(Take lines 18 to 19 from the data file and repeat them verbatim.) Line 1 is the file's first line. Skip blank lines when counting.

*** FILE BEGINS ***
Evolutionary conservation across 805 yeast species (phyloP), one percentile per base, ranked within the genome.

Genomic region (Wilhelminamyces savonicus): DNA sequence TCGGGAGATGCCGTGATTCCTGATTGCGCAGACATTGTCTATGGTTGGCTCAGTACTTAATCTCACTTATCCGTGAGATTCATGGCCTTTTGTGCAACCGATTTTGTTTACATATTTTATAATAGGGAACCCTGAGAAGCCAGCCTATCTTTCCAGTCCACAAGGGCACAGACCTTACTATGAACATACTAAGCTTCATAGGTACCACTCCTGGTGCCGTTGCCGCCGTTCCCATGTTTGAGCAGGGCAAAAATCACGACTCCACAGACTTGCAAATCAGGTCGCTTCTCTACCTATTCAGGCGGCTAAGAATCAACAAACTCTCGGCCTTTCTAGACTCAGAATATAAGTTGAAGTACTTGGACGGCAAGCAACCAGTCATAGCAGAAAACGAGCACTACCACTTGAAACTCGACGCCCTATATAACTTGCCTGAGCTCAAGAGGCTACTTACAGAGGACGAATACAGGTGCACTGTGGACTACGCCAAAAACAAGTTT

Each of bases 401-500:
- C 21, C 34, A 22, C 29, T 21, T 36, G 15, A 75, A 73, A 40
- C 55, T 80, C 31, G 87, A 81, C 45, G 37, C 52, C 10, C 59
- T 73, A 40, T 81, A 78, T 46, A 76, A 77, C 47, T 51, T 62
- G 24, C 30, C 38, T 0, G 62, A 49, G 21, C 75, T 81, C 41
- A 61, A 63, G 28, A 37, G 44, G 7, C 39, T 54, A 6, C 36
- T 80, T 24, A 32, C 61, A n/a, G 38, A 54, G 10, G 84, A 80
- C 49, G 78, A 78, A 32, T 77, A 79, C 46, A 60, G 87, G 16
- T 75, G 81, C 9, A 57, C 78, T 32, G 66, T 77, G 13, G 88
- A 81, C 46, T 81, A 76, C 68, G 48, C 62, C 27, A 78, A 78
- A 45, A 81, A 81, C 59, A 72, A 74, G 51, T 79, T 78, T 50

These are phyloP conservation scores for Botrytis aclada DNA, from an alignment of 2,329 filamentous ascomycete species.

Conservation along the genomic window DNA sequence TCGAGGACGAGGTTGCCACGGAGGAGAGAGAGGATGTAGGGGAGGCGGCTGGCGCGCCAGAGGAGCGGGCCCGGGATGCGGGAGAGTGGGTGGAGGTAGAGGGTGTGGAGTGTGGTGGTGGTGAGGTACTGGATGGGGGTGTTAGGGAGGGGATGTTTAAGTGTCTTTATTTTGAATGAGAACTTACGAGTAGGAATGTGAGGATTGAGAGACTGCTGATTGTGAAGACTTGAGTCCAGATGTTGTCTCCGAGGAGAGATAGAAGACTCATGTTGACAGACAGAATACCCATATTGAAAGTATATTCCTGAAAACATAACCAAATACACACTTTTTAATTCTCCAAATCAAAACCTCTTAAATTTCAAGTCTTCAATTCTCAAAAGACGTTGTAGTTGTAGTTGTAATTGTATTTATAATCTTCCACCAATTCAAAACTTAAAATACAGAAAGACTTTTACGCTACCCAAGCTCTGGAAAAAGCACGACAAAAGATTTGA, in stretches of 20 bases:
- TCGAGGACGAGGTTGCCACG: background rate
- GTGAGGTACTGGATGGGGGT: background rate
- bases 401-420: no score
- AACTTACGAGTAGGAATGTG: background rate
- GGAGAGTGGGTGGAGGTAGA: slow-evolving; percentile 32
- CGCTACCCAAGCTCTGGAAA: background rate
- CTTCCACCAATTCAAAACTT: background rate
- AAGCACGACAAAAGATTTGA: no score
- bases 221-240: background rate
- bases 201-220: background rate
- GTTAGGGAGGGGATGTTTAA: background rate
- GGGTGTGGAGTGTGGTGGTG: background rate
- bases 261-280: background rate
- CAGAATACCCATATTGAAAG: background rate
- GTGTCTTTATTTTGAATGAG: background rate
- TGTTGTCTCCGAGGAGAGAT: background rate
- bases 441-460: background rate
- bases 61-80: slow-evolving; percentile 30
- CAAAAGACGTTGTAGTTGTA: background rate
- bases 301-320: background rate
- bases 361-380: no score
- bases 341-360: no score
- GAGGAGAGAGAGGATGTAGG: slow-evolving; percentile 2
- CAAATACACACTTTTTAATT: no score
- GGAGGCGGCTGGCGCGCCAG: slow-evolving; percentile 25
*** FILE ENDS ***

- bases 401-420: no score
- AACTTACGAGTAGGAATGTG: background rate